Tuesday 15 April 2008

Off we go then!!

New Doctor Who! Quite simply, Doctor Who is the best and most extraordinary format ever devised for television. It can go anywhere in the Universe, at any time. It can tell almost any kind of story and cover almost any genre. Because of this it is endlessly surprising and watchable so the anticipation of any new series is in some way like looking forward to Christmas Day. The potential for it to be something really special must not be disappointed. You want surprising and unexpected presents. Some that blow you away, some that make you go, ‘Oh, that's good. Actually the more I think about it, it's just brilliant'. On the whole you want them to be things you would never have expected but what you have really really always wanted.

As ever one or two intriguiging scenes were released early - one in particular that elicited a ‘Wooooaaah’ (a woman disintegrates into a load of cute aliens. On BBC1 on Saturday. At tea time. Oi,‘Alien’! Ha! You ain’t got nothing on this!*).

So. Episode one. ‘Partners in Crime’. Any good?

Russell T Davies has consistently written some rather breezy opening stories. They’ve been episodes that I have generally quite enjoyed but been under whelmed by. Anyone else agree? They have been scene setters for the new companion (or in the case of series two the new Doctor). A chance for the Doctor and his companion to meet each other, find they work well together and like each other because they have overcome extraordinary odds. The challenges in their relationship and its subsequent development come in the following episodes as they get to know each other and work together more. This is probably a realistic way of developing each series – that’s what we should expect from Russell T Davies who above all else knows how to write character. But I do gag for something that feels like a proper kick off. Something to make you boggle. Remember the old days? Series openers like Spearhead from Space, The Masque of Mandragora, The Leisure Hive.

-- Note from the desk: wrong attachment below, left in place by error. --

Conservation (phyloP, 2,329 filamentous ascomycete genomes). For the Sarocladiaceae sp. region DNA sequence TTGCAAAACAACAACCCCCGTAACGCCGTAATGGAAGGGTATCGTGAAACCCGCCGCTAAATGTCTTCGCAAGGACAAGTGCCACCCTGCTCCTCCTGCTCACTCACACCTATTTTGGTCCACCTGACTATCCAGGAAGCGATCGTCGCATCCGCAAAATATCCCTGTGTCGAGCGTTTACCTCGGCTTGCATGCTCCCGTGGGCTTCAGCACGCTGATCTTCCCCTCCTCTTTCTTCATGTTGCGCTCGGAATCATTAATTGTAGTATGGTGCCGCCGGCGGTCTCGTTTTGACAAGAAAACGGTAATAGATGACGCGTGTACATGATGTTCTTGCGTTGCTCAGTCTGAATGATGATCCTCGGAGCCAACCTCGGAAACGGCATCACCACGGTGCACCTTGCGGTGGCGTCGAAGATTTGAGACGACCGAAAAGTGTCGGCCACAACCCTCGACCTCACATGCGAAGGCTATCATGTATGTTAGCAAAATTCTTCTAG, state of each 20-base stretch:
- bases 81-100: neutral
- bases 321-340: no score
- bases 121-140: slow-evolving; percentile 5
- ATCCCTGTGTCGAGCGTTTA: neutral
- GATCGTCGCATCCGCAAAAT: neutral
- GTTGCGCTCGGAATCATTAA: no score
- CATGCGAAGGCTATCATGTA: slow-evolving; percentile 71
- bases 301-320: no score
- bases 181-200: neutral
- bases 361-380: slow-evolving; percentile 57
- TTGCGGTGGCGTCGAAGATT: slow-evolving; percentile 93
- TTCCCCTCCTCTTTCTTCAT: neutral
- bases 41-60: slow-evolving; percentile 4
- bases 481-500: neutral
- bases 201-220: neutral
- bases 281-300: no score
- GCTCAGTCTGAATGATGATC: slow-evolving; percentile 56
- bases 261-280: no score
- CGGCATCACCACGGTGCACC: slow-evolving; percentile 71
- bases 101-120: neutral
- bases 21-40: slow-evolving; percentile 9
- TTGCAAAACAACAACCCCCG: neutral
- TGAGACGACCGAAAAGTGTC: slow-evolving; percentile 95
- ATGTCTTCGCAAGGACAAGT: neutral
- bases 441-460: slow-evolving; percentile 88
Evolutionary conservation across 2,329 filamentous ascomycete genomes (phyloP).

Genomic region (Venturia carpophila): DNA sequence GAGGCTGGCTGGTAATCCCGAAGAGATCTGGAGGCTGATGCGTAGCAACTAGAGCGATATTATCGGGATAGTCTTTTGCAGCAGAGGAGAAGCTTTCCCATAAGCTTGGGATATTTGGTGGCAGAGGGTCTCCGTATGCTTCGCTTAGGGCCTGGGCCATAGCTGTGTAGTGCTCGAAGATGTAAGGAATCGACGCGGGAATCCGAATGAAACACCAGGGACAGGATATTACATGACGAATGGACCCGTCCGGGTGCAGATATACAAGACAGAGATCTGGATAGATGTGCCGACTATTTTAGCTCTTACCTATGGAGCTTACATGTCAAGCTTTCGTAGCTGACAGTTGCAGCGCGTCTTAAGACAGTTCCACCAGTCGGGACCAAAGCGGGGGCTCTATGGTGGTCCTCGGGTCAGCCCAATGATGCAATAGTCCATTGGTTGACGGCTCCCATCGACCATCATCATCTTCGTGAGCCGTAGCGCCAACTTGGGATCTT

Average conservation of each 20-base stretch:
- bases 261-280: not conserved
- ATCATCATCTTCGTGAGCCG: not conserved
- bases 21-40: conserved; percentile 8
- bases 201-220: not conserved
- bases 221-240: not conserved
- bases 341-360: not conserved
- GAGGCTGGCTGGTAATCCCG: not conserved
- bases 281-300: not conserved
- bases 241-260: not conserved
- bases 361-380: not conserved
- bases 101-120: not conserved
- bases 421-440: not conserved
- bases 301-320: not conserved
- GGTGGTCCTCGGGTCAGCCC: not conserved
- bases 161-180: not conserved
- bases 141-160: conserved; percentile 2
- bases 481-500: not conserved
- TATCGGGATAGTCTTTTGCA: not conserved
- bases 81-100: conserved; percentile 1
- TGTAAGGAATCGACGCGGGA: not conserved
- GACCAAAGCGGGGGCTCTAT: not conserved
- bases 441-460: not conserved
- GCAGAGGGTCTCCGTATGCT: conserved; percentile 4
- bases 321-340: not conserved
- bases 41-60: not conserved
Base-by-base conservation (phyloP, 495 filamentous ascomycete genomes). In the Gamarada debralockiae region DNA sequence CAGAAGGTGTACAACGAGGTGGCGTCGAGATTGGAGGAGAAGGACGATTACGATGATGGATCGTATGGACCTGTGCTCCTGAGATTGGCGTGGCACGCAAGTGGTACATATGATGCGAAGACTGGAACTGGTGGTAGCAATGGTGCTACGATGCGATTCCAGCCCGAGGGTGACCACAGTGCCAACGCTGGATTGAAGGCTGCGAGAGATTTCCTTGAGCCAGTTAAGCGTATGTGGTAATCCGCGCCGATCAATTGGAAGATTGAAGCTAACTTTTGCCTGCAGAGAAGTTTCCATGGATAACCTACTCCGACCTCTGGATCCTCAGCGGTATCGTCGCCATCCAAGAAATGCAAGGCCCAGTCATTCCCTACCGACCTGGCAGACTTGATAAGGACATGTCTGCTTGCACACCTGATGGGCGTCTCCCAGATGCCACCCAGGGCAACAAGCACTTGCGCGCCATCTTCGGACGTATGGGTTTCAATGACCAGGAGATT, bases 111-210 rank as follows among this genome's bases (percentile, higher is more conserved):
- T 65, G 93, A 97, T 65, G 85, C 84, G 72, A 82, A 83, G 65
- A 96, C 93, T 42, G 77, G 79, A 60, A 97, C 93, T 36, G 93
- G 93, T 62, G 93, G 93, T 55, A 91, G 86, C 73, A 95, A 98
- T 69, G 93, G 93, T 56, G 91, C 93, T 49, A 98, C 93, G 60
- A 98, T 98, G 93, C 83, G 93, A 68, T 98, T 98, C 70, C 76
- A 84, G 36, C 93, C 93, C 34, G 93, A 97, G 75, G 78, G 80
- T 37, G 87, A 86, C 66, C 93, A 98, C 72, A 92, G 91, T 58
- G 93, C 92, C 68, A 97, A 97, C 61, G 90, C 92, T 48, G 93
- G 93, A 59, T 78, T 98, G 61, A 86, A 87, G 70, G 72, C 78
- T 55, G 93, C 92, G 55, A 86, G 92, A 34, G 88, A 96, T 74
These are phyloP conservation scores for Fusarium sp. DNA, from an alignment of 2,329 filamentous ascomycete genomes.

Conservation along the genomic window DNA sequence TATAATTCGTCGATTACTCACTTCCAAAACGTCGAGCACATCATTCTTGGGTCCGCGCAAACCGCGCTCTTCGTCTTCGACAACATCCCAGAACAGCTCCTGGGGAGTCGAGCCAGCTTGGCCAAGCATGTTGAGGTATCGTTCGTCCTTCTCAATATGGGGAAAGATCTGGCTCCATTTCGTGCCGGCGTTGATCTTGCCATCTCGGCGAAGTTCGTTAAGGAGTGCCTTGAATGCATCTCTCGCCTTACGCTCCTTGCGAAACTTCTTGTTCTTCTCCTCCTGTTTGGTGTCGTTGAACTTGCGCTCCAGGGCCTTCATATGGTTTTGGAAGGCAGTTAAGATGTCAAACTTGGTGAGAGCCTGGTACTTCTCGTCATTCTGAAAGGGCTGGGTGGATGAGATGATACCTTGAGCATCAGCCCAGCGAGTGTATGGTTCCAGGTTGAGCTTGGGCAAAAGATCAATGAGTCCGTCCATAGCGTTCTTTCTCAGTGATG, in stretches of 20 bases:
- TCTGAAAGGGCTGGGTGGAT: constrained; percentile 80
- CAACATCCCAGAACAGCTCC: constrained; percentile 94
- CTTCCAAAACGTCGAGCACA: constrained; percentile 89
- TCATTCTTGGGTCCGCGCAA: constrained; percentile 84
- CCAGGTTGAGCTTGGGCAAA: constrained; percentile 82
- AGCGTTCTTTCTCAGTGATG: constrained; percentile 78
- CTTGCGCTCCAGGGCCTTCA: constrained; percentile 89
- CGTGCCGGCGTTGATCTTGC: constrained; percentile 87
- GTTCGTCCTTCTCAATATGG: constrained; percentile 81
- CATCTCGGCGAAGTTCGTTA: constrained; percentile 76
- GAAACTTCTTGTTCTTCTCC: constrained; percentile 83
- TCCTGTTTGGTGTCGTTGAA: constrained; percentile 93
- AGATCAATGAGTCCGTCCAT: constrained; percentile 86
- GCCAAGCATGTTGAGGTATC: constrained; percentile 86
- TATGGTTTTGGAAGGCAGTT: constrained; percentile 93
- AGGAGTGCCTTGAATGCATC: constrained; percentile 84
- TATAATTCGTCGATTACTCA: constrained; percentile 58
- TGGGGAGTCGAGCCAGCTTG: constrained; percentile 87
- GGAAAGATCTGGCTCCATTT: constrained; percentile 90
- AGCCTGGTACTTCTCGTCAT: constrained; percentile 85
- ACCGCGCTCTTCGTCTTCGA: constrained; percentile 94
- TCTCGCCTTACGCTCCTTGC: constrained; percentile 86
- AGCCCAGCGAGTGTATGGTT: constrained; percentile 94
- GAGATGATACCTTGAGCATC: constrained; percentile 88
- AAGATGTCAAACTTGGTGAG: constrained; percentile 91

What we got was the usual opener. But this time I loved it. Run around and defeat a quirky threat and imbue with plenty of comedy. Thing is with Partners in Crime it has enough depth to make you think about it for a few days afterwards and go, ‘Oh, that’s clever’. Monsters called the Adipose (look it up) - tiny cute alien babies formed from fat in overweight people (‘We’ve travelled a long way to find a country as suitable as this’!). It seems to be a win win because earthlings lose wait and the Adipose family grows in number. But something goes wrong and people literally start falling apart to create these little bubbas. RTD is interesting on the moral side of things. It ends with a memorable line. The Doc is asked if he will blow the Adipose up. ‘No, they’re babies. They can’t help where they came from.’ There’s one to ponder.